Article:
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Picking and using sunscreeen

28 May 2017

Sunscreen use

When to Apply Sunscreen

  • Apply sunscreen approximately 30 minutes before being in the sun (for best results) so that it can be absorbed by the skin and less likely to wash off.
  • Remember to reapply sunscreen every 2 hours if you are in the water or sweating a lot

How to Apply Sunscreen

  • Shake well before use. Consider using the new spray-on or stick types of sunscreen. The spray-on works well with children.
  • Be sure to apply enough sunscreen. As a rule of thumb, use an ounce (a handful) to cover your entire body.
  • Use on all parts of your skin exposed to the sun, including the ears, back, shoulders, and the back of the knees and legs.
  • Be careful when applying sunscreen around the eyes.

What to Look for When You Buy Sunscreen

Pick a broad-spectrum sunscreen that protects against UV-A and UV-B rays and has a sun protection factor (SPF) of at least 15. Sunscreen products with SPF 30 or higher are recommended for individuals performing outdoor work, sports, or recreational activities.

  • Read product labels. Look for a waterproof brand if you will be sweating or swimming.
  • Try a sunscreen with different chemicals if your skin reacts badly to the one that you are using. Not all sunscreens have the same ingredients.
  • Be aware that more expensive does not mean better. Products with SPF >50 provide only a negligible increase in the protection from UV.

With children

  • Avoid sunscreen use in infants younger than six months. However, when adequate clothing and shade are not available, a minimal amount of sunscreen with at least 15 SPF can be applied to small areas, such as the infant's face and the back of the hands.
  • Oil-based emulsions such as zine oxide are preferred infants and children because they offer broad spectrum protection and have minimal irritation and skin penetration.

Using insect repellents

28 May 2017

Proper application

Use just enough repellent to lightly cover the skin.

Repellents should be applied to exposed skin, clothing, or both, but not under clothing.

A thin layer can be applied to the face by dispensing repellent into the palms, rubbing hands together, and then applying to the face.

Repellent should be washed from your hands after application to prevent contact with your eyes and mouth.

Do not use repellent over cuts or wounds.

Do not inhale aerosols, spray them in enclosed spaces or near food, or get them into the eyes.

Do not apply insect repellent to the hands of small children, as it will inevitably be rubbed into the eyes.

The areas treated with repellent should be washed with soap and water once the repellent is no longer needed.

If both sunscreen and repellent are being applied, sunscreen should be applied first and repellent should be applied after. It is better to use separate sunscreen and repellent products, as sunscreen generally needs to be reapplied more frequently than repellent. (See section below)

DEET

DEET is the most commonly used insect repellant. It is effective against mosquitoes, biting flies, chiggers, fleas, and ticks. DEET has been in use for nearly 70 years and is considered the best insect repellant. Some DEET formulations such as 3M Ultrathon, slow evaporation (and hence increase repellency).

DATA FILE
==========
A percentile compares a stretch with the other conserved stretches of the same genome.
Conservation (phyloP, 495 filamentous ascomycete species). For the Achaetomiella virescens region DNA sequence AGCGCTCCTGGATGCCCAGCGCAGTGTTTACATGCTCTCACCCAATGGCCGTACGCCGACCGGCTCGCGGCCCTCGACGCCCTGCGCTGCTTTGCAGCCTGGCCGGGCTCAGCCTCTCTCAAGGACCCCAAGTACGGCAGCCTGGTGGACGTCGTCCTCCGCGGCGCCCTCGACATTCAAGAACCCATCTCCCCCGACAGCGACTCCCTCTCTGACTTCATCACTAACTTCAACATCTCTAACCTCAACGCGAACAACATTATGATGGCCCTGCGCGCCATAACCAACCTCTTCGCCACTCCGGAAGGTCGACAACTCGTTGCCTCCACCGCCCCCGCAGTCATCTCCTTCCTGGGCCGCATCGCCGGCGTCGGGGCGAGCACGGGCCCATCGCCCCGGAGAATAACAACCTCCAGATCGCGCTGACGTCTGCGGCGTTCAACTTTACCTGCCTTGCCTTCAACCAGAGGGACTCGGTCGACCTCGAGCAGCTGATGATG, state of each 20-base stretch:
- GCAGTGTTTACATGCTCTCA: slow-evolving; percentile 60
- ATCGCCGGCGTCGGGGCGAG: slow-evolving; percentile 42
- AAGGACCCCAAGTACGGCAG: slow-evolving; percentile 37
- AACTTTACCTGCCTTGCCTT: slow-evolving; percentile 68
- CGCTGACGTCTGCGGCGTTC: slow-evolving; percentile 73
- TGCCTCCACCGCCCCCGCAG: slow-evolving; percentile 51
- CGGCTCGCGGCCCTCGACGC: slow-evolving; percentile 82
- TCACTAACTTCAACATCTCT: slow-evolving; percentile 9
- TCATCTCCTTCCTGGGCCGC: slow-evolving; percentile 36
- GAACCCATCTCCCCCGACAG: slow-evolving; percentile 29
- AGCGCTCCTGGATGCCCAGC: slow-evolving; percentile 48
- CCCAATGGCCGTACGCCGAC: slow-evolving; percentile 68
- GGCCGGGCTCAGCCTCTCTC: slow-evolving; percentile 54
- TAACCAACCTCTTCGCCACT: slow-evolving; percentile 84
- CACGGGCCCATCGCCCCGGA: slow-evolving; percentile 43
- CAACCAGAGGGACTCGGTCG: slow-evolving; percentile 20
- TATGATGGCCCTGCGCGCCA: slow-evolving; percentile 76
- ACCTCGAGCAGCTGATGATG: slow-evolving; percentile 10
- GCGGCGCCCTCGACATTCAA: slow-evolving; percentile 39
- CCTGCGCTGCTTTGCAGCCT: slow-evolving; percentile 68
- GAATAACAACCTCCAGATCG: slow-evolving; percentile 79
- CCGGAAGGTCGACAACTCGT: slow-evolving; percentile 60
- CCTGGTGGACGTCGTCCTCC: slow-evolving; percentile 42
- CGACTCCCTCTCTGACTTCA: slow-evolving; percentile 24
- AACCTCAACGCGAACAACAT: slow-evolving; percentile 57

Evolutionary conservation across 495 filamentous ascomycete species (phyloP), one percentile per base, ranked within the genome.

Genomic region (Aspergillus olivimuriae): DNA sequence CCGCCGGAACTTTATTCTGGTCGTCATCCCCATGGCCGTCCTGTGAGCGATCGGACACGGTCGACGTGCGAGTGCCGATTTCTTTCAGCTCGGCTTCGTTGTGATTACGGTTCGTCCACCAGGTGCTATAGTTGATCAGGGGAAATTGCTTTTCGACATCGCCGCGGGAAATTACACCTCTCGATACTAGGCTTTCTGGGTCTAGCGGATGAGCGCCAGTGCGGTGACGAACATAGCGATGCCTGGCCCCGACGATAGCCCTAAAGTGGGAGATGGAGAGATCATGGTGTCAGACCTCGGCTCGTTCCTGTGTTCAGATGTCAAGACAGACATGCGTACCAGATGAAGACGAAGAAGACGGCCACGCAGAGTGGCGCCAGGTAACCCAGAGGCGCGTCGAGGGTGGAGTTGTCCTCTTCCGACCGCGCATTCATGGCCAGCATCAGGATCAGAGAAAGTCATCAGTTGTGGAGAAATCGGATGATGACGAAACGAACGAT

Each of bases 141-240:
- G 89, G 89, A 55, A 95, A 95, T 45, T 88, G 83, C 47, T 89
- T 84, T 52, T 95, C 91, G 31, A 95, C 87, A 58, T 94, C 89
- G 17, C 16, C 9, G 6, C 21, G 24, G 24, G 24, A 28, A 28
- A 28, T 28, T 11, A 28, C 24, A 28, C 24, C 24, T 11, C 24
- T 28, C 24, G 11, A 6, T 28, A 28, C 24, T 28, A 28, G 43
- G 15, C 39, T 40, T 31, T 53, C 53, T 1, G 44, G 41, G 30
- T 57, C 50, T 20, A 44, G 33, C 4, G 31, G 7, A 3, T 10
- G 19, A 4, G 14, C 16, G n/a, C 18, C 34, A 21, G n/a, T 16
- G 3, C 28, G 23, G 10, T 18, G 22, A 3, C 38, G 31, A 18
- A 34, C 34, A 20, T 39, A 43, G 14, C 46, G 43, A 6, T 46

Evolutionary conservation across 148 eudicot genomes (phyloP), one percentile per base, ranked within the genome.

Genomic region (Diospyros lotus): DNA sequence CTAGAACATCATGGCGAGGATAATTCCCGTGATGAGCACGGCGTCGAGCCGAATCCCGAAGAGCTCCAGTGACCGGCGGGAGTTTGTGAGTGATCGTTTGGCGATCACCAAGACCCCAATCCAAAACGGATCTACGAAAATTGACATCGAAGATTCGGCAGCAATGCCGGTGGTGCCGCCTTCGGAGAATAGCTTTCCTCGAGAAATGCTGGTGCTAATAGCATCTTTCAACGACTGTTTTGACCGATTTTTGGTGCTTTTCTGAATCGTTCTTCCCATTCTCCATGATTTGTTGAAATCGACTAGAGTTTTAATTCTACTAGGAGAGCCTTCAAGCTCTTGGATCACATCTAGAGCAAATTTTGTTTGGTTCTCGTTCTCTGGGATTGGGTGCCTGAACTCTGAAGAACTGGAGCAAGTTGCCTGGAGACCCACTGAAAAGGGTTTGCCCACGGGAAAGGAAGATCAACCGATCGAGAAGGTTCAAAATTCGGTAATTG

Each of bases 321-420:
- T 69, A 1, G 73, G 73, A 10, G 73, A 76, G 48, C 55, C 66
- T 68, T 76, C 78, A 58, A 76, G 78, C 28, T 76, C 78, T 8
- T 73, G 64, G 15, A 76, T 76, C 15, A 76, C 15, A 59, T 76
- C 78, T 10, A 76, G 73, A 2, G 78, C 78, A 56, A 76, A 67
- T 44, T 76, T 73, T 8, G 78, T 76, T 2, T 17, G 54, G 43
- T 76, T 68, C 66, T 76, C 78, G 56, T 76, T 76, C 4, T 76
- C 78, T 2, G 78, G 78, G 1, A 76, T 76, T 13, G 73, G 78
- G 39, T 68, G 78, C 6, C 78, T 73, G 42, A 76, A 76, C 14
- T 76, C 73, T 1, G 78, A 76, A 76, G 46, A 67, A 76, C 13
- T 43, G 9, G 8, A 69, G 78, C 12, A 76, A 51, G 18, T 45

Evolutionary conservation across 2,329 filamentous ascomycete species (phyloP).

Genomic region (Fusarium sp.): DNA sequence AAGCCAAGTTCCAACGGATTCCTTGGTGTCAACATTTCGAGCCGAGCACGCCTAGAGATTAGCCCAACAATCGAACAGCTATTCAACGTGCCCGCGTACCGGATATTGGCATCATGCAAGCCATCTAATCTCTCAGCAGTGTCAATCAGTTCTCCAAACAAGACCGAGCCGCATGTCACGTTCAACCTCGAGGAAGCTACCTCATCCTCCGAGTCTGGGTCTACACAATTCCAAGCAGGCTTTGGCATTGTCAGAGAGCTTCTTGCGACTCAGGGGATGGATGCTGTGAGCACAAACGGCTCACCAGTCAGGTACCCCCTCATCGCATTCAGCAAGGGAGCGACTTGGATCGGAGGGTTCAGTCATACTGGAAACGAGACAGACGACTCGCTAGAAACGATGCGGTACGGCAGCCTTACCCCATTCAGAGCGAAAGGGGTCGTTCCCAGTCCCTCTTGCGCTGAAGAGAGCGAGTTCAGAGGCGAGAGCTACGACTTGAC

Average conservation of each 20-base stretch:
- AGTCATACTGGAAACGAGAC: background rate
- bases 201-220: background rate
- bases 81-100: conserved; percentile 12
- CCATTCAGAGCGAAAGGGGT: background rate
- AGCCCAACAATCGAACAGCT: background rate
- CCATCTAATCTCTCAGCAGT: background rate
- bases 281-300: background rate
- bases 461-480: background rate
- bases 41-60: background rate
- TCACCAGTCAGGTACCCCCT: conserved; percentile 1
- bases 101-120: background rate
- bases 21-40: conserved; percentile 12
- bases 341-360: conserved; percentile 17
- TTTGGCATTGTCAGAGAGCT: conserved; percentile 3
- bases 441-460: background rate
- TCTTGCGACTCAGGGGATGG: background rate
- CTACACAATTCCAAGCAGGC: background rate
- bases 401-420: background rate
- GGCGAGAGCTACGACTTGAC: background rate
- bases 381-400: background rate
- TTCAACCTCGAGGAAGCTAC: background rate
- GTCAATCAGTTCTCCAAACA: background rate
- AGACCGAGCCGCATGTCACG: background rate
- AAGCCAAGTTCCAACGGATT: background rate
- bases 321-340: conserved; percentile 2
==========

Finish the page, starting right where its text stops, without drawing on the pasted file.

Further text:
DEET is available in many products, in concentrations ranging from less than 10 percent to more than 75 percent. Find the concentration on the label. The effectiveness of DEET peaks at approximately 30 percent, but higher concentrations provide longer durations of protection. Products with concentrations around 10 percent are effective for periods of approximately two hours; a concentration of about 24 percent provides an average of five hours of protection. Protection is shortened by swimming, washing, rainfall, sweating, and wiping.

A good approach is to select the lowest concentration effective for the amount of time spent outdoors. Products with 10 to 35 percent DEET are adequate in most circumstances. Higher concentrations should be reserved for situations in which insect infestation is high, elevated temperatures and humidity may limit evaporation, or time outdoors will exceed three to four hours.

Insect Repellents and Children

Insect repellents containing DEET should not be used on children under 2 months of age. Oil of lemon eucalyptus products should not be used on children under 3 years of age.

When applying insect repellents to children, avoid their hands, around the eyes, and irritated skin. Do not allow children to handle insect repellents. When using on children, apply to your own hands and then put it on the child. After returning indoors, wash your child’s treated skin or bathe the child. Clothes exposed to insect repellants should be washed with soap and water.

Sunscreens Combined with Insect Repellents

If a sunscreen containing DEET is used, then a sunscreen-only product should be used if additional sunscreen is needed. The sunscreen that contains DEET should not be reapplied because repeated applications may increase potential toxic effects.

For sunscreen products made with natural insect repellent ingredients follow package directions. Re-application of the combination product may be all right depending upon the particular formulation. After returning indoors, wash treated skin with soap and water, especially if using repellents repeatedly in a day or on consecutive days.

How Long Does Protection Last?

Although higher concentrations of any of the active ingredients provide longer protection, concentrations above 50 percent generally do not increase protection time. Products with less than 10 percent of the active ingredient offer only limited protection, about one or two hours.

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